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Flashcards in GI CIS Deck (67)
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1

Describe type of bleeding associated with hemorrhoids

Painless bleeding, usually associated with BM, coats the stool at end of defecation. Blood may drip into toilet or stain toilet paper

2

Describe type of bleeding associated with anal fissures

Small amount on toilet paper or surface of stool; usually dx on history of tearing pain with passage of BM

3

Describe type of bleeding associated with diverticula

Painless, profuse bleeding

4

Which is more likely to exhibit hematochezia — UC or crohns?

UC

5

Describe presentation of infectious colitis

Similar clinical presentation and endoscopic appearance of UC; excluded with stool and tissue cultures, stool studies, and on biopsies of the colon (EHEC)

6

What condition may present as abdominal pain followed by profuse hematochezia?

Ischemic colitis

7

T/F: polyps are typically symptomatic and result in intermittent large amounts of bleeding

False, they are typically asymptomatic and most often detected by colon cancer screening tests as occult bleeding

8

Describe type of bleeding associated with proctitis

Insidiously with intermittent rectal bleeding, passage of mucus, and mild diarrhea associated with fewer than 4 small loose stools per day (like mild UC)

9

Describe type of bleeding associated with rectal ulcers

Can present with bleeding, passage of mucus, straining during defecation, and sense of incomplete evacuation

10

Important hx and PE points to ask/perform on GIB patient

Prior episodes of GI bleeding?
Chance of pregnancy in females
PMH of IBD, cancer, CV dz, diverticulosis, PUD
Medications — ask about NSAIDs, ACs, antiplatelet agents

PE: assess hemodynamic stability, general exam, CV, skin, abdominal, DRE

11

How is smoking related to IBD?

Stopping smoking is risk factor for UC

Starting smoking is risk factor for Crohns, continued smoking = poorer prognosis

12

BUN:Cr ratio seen in upper GIB

30:1

13

AST:ALT ratio in alcoholic

2:1

14

Anatomical division of an upper GIB vs lower GIB

Ligament of Treitz

15

Recognize what abruptly stopping a beta blocker can lead to

Rebound sinus tachycardia

16

How fast can KCl be given through a peripheral IV?

10 mEq/hr (otherwise it is irritating the vein)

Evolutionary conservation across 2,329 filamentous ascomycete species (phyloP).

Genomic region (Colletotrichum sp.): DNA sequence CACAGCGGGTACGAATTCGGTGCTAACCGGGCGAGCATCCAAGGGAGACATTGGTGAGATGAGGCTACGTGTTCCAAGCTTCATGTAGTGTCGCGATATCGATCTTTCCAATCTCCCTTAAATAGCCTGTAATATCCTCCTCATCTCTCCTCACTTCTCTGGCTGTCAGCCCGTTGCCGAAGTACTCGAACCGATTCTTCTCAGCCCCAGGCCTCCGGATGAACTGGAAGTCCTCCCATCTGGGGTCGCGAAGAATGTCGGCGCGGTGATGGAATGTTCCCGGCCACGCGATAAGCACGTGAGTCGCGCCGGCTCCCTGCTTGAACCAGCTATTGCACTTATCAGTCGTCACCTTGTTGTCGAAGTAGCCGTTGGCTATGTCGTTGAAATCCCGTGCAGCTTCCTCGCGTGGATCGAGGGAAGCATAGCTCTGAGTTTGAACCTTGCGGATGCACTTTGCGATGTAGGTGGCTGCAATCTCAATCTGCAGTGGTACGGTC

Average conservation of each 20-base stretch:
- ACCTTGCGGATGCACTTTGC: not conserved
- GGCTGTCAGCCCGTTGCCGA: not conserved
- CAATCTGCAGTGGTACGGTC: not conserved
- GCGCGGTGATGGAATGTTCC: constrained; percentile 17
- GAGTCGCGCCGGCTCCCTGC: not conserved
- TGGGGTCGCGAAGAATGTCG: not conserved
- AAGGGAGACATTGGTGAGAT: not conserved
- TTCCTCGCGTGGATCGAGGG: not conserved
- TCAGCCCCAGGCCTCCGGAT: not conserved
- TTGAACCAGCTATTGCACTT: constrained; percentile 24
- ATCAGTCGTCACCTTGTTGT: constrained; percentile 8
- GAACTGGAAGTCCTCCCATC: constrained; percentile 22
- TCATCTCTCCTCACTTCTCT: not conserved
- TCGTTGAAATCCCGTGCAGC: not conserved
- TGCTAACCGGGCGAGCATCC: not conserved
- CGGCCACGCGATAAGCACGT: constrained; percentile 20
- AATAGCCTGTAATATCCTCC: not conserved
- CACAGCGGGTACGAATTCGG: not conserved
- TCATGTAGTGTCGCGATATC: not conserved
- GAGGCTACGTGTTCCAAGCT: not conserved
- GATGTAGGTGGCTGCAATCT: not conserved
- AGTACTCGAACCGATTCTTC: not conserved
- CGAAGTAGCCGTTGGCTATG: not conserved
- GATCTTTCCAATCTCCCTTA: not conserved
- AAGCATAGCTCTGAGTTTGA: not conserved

17

How many g/dL would you expect the Hgb to rise from 1 unit of PRBCs?

1g/dL

18

Primary tx for acute IBD flare

Corticosteroids (IV or PO)

19

Condition often seen with IBD characterized by red nodular areas on shins

Erythema nodosum

20

Initial management of acute lower GIB

Supportive: IV access, admit to appropriate setting, O2, IVF, blood products, assessment/management of coagulopathies

In cases of ongoing bleeding or high risk features: colonoscopy should be done w/i 24 hours of presentation after adequate colon prep (typically 4-6 L polyethylene glycol — may require NG tube)

21

Considerations for blood transfusion with PRBCs (type and screen vs. type and cross), what are Hgb requirements of special pt populations?

First type and screen in Hgb is stable and no acute bleed

Type and cross for young pts without comorbidities (may not require transfusion until Hgb <7), older pts who have severe comorbid conditions like CAD require Hgb of >9

Obtain iron studies if desired BEFORE transfusion, otherwise inaccurate

22

T/F: pts with active bleeding and hypovolemia may require transfusion even if they have a normal Hgb

True

23

Diagnostic test for GIB that is noninvasive, sensitive to low rates of bleeding, and can be repeated for intermittent bleeding, BUT it has to be performed during active bleed, has poor localization, not therapeutic, and not widely available

Radionuclide imaging

24

Diagnostic test for GIB that is noninvasive, accurately localizes bleeding source, provides anatomic detail, and is widely available; BUT it has to be performed during active bleeding, is not therapeutic, and may require IV contrast+radiation exposure

CT angiography

25

Diagnostic test for GIB that accurately localizes bleeding source, therapy possible with super-selective embolization, and does not require bowel prep; BUT has to be performed during active bleeding and has potential for serious complications

Angiography

26

Pros and cons to colonoscopy

Pros: precise dx and localization regardless of active bleeding or type of lesion; endoscopic therapy is possible

Cons: need colon prep for optimal visualization, risk of sedation in acutely bleeding pt, definite bleeding source (stigmata) infrequently identified

27

Complications/risks in pts with UC

Toxic megacolon (emergency — surgery for colectomy)

Primary sclerosing cholangitis (M>F)

Ankylosing spondylitis

Pyoderma gangrenosum

28

Complications/risks in crohns

Fistulas/strictures

Fissures

Pigmented gallstone formation

Malabsorption

Kidney stones

29

Complications seen with BOTH UC and crohns

Colon cancer, DVT

30

Signs of retroperitoneal hemorrhage on PE

Cullen sign — periumbilical ecchymosis

Grey turner sign — flank ecchymosis